The apron is pretty small and smaller than aprons would have been historically. Even if the condition of the apron was better, I’d need to make a new one to match the longer skirt length I needed.

The scarf

The scarf was in a very fragile condition. The worst parts were near the corners where the scarf was tied or pinned on. Luckily all the Western Finnish national costumes can be worn with silk scarves that used to be very popular and I already have the two silk scarves I got for my Karelian costume.

Kokkola scarf

The cap

There’s one last part of the dress I didn’t mention on the video and that is the bonnet or cap called tykkimyssy (from Swedish styckemössa, meaning lace-hat). This is a hat for grown-up women, while girls would have tied a silk ribbon around their head. The cap that came with the costume is a bit worn and stained. The lace is supposed to point forwards but it kept stubbornly flipping back.

The cap, tykkimyssy.

I enrolled on a course and am planning to make a new cap out of silk and complete with real bobbin lace.

Washing the wool pinafore

The old handwoven wool fabrics are delicate so they need to be hand washed. The preferred method is to use Marseille-soap. You’ll first shave slices of the soap into hot water until the soap has dissolved. Then you’ll add cold water until the the temperature is cool enough for wool and fill the tub. Then you’ll lower the garment into the water and let it soak for a few hours. It is important not to rub or otherwise agitate the wool as it can easily felt. Soaking will remove most of the dirt.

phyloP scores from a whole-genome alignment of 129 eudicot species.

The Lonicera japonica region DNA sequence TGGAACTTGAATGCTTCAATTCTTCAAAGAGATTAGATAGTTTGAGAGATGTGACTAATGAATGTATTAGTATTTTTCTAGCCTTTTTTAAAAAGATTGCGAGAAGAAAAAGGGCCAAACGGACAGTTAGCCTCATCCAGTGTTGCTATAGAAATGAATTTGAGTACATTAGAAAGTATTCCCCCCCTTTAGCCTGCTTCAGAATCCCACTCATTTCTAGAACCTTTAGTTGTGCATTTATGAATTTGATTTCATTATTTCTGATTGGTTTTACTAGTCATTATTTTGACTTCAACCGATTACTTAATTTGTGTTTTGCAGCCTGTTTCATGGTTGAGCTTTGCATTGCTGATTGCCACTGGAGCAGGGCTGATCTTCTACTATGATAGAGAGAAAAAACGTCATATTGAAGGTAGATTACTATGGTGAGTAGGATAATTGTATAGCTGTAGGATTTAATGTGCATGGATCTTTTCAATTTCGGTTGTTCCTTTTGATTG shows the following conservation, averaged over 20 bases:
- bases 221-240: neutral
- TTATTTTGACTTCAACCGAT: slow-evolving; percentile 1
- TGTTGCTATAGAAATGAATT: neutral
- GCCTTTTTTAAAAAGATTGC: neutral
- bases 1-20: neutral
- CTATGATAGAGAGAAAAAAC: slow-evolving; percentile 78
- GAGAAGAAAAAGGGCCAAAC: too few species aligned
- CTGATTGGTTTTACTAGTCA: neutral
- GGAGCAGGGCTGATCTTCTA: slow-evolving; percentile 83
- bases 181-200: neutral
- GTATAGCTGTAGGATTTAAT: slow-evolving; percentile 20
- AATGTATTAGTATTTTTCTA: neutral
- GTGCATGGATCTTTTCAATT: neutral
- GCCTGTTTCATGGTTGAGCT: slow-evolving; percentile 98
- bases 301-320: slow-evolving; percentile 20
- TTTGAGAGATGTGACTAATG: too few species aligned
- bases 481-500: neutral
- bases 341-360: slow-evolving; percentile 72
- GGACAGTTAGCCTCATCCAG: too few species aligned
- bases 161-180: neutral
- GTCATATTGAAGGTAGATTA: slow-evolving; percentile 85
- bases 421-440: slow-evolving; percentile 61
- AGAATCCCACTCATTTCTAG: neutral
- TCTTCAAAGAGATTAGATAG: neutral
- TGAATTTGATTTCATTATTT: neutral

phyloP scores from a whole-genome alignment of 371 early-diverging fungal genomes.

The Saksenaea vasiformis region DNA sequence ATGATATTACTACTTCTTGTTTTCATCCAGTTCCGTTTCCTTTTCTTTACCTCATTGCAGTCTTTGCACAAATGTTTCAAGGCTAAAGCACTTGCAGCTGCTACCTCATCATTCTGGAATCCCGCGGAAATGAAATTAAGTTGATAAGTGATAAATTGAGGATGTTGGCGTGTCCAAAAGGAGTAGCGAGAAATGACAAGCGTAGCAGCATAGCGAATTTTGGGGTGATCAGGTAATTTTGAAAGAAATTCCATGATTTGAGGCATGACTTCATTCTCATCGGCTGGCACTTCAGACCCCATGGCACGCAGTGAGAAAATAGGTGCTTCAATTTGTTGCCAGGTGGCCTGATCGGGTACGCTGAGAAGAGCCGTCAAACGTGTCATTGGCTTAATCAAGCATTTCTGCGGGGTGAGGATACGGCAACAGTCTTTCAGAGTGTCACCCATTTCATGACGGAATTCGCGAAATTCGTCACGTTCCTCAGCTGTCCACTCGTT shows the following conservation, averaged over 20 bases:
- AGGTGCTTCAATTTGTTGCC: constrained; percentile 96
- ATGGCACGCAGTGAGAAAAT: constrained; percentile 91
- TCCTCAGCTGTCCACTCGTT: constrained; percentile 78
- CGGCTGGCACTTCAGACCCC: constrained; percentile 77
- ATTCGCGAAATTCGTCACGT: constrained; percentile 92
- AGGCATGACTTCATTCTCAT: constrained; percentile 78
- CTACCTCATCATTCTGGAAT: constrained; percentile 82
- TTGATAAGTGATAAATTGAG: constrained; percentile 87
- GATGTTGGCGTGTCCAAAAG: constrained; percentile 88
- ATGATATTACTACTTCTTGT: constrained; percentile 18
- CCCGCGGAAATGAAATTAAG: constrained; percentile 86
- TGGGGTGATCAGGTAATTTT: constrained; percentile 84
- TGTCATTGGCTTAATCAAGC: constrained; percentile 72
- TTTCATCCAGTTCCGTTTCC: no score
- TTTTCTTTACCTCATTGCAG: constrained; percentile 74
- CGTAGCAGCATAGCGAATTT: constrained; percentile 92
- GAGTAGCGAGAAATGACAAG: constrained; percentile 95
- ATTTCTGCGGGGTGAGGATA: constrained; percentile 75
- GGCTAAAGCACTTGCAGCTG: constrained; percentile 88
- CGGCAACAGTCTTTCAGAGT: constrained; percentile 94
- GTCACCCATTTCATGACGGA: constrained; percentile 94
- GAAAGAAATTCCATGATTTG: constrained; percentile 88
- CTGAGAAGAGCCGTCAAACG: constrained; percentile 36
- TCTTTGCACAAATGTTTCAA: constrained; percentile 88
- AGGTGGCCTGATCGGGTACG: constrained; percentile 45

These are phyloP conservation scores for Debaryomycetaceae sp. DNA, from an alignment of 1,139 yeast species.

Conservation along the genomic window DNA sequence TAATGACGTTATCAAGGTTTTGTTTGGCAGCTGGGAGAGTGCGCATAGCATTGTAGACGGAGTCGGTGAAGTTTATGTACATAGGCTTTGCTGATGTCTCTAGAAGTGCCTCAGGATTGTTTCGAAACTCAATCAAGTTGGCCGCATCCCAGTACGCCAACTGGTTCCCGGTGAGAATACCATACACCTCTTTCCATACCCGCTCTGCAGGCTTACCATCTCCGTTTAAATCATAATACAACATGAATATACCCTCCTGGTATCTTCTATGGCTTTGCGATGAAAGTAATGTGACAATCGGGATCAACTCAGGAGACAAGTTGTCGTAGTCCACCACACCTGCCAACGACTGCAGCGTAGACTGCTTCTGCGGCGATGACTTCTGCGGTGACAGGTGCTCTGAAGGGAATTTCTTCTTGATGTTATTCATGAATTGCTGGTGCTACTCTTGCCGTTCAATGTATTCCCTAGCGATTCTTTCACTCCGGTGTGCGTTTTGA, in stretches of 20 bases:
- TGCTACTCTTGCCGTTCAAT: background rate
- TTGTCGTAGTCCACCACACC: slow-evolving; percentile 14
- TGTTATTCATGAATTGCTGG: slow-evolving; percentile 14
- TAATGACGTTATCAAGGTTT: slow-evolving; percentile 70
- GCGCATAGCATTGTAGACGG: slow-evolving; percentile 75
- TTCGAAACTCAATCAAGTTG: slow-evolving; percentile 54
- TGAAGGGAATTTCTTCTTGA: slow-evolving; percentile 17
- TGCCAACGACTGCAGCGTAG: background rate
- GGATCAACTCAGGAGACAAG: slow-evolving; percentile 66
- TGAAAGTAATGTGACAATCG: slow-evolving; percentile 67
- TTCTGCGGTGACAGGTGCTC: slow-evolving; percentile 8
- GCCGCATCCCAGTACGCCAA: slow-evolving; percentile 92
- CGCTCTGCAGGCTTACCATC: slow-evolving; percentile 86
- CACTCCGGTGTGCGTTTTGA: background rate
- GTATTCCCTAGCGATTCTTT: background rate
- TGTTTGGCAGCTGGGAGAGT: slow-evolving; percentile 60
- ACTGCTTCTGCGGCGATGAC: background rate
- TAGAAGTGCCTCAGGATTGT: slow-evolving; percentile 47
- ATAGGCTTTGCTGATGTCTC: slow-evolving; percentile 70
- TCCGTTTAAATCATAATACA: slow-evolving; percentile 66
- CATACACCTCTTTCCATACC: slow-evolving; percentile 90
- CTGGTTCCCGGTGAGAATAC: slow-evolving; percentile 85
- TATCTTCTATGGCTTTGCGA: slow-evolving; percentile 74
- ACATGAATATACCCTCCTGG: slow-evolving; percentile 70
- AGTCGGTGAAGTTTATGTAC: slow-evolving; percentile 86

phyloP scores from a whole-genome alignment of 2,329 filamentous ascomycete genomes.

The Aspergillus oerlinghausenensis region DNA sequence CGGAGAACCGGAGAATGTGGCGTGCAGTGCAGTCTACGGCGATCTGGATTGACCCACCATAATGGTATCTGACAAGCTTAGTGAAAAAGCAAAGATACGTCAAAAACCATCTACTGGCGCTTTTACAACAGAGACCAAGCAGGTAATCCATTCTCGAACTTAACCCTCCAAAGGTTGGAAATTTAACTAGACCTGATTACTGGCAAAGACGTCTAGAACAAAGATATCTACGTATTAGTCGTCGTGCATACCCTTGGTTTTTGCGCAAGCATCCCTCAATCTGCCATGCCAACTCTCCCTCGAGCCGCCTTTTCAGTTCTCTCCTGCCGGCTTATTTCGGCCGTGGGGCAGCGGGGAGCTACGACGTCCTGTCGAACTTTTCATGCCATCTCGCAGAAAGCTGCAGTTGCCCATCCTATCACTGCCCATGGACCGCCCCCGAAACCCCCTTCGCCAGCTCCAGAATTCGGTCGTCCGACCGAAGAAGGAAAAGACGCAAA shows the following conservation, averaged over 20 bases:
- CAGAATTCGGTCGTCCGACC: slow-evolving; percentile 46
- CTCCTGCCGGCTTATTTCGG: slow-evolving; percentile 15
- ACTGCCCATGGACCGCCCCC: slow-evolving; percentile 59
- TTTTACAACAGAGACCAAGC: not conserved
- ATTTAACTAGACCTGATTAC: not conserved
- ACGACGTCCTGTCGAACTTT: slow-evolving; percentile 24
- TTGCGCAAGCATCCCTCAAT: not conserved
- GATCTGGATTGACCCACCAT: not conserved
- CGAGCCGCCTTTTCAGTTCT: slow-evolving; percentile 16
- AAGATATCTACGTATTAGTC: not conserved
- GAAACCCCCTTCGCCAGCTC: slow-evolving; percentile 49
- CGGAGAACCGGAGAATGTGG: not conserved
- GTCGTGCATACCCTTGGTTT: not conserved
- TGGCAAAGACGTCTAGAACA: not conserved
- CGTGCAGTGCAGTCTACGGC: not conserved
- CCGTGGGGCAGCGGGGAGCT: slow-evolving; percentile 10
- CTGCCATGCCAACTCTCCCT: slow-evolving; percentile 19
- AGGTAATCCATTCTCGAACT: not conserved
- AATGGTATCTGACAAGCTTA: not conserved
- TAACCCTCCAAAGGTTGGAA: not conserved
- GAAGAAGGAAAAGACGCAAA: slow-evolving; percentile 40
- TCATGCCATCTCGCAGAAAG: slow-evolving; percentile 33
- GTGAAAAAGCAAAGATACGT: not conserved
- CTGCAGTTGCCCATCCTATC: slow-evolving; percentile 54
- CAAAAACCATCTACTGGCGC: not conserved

After the soaking is done you’ll rinse the dress in cold water and then wrap the dress in towels to get most of the water out. Then you can hang it to dry on a hanger or, if the dress is heavy, let it dry horizontally.

My dress wasn’t particularly dirty but I felt it safer to wash it. As I was planning to let out the hem, I ripped out the old hemming before wash.

Fitting the dress for me

The dress was a bit too short for me since it was made for somebody shorter. Also, the preferred length of national costumes has varied during the decades. Nowadays the skirts are made long, meaning 20 cm from the floor at most but they used to be much shorter in the mid 20th century due to the fashion of that era.

ITo use all the fabric I had, I needed another fabric to face the hem. I decided to use green linen leftovers from my bicycle skirt as linen is a traditional material used in national costumes anyway.

Hem facing.